Inc-Int

Income Statement

The income statement provides information concerning return on investment, risk, financial flexibility, and operating capabilities. Return on investment is a measure of a firm's overall performance.

Incubators, Business

Business incubators are literally what they sound like, a warm nurturing environment for new, small, entrepreneurial businesses to start and grow. Incubators are usually located in older, sometimes abandoned offices or industrial buildings.

Independent Contractors

Independent contractors, also known as freelance employees, are individuals who work on their own, without a long-term contractual commitment to any one employer. An independent contractor usually performs services or completes work assignments under short-term contracts with several employers, or clients, who have the right to control only the final result of the individual's work, rather than the specific means used to get the work done.

Index/Indexes

Various kinds of indexes or index numbers are used by the scientific and academic communities, and the popular media. In fact, some indexes are so commonly used that one does not even recognize that they are index numbers, not absolute values of the variable or the item of interest.

India, Doing Business in

India is the world's largest democracy and is rapidly becoming one of the most attractive developing nations for doing business. This attractive business environment came about largely because of political and economic reforms that provide foreign investors with incentives for doing business in India.

Individual Retirement Account (IRA)

Created under federal tax law, an individual retirement account (IRA) is a tax-deferred retirement program in which any employed person can participate. The extent of annual contributions and the tax deductibility thereof are, however, dependent on the individual worker's situation.

Indonesia, Doing Business in

Indonesia is comprised of more than 6,000 inhabited islands. The nation's total land area is just over 700,000 square miles, or just under three times the size of Texas.

Industrial Relations

Industrial relations refers to processes and outcomes involving employment relationships. Frequently the term is used in a narrower sense, for employment relationships involving collective representation of employees in the form of a labor union or employee association, especially in the United States.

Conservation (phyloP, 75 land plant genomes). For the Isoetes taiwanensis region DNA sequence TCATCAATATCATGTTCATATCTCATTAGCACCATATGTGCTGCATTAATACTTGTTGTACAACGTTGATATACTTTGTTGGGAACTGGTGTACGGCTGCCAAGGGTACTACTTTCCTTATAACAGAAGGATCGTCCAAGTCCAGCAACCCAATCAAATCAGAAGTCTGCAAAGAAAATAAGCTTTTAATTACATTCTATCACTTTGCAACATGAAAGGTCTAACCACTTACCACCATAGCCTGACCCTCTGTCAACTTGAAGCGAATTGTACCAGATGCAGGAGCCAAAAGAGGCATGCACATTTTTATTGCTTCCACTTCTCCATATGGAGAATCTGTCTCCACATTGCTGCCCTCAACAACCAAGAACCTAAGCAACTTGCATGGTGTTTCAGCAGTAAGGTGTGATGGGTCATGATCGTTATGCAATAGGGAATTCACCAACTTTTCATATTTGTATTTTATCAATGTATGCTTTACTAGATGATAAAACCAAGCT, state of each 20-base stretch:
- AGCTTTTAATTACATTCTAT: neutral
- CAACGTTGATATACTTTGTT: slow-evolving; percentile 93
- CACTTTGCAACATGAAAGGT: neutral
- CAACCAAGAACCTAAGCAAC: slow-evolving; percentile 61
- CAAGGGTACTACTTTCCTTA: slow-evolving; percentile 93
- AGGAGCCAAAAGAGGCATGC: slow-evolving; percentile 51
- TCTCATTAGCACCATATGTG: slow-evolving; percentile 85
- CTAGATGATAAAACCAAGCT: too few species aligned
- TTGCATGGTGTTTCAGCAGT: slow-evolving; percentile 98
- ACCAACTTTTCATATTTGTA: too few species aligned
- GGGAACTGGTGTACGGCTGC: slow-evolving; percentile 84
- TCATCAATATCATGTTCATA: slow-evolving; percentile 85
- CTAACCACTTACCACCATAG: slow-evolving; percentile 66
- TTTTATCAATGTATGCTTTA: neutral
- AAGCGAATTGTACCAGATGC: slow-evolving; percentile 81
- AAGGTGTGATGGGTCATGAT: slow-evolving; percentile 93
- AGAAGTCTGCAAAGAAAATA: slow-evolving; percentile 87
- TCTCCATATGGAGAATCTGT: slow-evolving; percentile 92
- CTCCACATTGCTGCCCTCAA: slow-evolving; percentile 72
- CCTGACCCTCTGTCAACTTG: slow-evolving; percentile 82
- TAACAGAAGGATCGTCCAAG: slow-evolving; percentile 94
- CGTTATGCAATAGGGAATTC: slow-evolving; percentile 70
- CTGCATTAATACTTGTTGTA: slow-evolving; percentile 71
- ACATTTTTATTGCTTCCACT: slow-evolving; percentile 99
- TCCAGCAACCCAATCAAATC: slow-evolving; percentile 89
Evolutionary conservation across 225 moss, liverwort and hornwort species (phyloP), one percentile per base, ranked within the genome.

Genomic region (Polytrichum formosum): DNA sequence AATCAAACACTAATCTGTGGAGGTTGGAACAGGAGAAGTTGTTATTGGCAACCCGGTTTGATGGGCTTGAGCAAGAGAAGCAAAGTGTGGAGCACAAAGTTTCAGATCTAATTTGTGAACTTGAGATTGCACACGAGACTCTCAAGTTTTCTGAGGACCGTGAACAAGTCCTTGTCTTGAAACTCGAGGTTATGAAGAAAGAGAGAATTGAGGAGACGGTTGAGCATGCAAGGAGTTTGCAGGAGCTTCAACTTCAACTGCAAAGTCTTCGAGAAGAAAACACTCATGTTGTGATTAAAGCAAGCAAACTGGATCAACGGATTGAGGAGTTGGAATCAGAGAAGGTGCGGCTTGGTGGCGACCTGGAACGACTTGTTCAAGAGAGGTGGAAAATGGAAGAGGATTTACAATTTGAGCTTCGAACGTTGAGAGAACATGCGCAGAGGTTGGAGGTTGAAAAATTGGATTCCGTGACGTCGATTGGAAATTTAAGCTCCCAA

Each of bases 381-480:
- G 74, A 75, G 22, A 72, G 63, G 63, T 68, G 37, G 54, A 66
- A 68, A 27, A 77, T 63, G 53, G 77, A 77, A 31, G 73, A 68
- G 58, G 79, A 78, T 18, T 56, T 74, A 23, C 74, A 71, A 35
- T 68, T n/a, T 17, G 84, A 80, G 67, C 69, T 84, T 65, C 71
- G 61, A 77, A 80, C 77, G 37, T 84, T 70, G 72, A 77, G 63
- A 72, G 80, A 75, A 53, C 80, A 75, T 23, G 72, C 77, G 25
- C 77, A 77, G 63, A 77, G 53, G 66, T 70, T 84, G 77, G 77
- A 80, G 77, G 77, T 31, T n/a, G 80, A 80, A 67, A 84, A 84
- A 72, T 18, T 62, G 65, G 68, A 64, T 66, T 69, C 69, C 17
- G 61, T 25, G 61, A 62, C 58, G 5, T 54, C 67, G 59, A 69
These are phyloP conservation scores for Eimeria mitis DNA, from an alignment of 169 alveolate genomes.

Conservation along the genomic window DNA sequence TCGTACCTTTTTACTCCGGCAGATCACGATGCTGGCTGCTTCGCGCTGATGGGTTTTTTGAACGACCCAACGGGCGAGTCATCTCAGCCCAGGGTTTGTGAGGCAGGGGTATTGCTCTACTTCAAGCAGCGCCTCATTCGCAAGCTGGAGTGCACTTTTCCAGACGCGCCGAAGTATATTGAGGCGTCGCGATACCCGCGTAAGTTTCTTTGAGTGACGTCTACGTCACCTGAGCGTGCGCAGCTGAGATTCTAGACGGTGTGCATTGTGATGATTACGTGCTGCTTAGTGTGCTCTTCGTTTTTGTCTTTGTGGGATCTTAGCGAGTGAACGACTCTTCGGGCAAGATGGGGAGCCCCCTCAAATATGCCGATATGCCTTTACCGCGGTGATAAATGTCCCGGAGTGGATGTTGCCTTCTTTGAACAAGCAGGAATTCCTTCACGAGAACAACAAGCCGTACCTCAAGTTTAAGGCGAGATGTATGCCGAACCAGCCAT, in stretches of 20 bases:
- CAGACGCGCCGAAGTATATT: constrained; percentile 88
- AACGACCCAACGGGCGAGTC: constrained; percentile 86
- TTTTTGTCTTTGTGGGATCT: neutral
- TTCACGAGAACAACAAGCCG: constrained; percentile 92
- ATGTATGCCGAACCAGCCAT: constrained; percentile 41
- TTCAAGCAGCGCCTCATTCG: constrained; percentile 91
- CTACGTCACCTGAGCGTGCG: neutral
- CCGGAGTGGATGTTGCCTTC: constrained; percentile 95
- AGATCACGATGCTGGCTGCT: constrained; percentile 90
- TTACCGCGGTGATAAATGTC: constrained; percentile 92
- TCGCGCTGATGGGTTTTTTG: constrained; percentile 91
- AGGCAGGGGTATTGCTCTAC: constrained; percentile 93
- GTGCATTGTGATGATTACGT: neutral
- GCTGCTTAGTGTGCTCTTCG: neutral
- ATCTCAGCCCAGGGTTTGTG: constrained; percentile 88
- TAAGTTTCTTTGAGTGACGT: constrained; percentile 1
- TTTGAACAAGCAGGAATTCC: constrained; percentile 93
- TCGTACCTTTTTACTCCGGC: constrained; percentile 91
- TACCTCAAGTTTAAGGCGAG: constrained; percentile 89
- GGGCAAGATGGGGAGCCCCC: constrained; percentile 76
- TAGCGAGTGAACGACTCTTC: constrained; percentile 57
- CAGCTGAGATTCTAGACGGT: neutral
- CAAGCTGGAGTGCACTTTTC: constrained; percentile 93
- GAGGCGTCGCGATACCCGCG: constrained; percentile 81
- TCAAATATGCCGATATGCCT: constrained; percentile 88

Industrial Safety

Safety problems in work settings range from immediate threats like toxic substances and grievous bodily injuries to subtle, progressive dangers such as repetitive motion injuries, high noise levels, and air quality.

Industrial/Organizational Psychology

Industrial/organizational (110) psychology is the application or extension of psychological methods and principles to the solution of organizational and workplace problems. Most commonly, 1/0 psychology is concerned with those problems caused by human performance and those which affect human performance within organizational contexts.

Inflation

Inflation is commonly understood as an increase in the price level. Formally, it is defined as the rate of change in the price level.

Infomercials

An infomercial is a 30- or 60-minute broadcast commercial that delivers extensive sales messages in a natural format. It differs from the typical television commercial in the amount of time, amount of information, and amount of "reality." It is, in short, an elaborately orchestrated sales pitch.

Information Management and Processing

Many business scholars consider information processing, in all of its forms, the lifeblood of organizations. Information in this context is defined broadly to encompass ideas, documents, records, personal communications, and most of all, knowledge shared within an organization.

Information Technology

Information technology (IT) is the lifeblood of most businesses. It is used to fulfill administrative and production requirements, and it crosses all industries.

Infrastructure

Infrastructure refers to a wide variety of systems in place to support the prevailing industrial society, in both the public and private sectors. The public infrastructure encompasses a number of basic structures and services, including wastewater systems, power plants, dams, housing, and education.

Injunction

An injunction is a court order, issued by a judge, that prohibits an individual, business firm, labor union, or other type of organization from engaging in a specified action, or that requires them to resume an action. An injunction is intended to protect the property rights of an individual or business from being violated.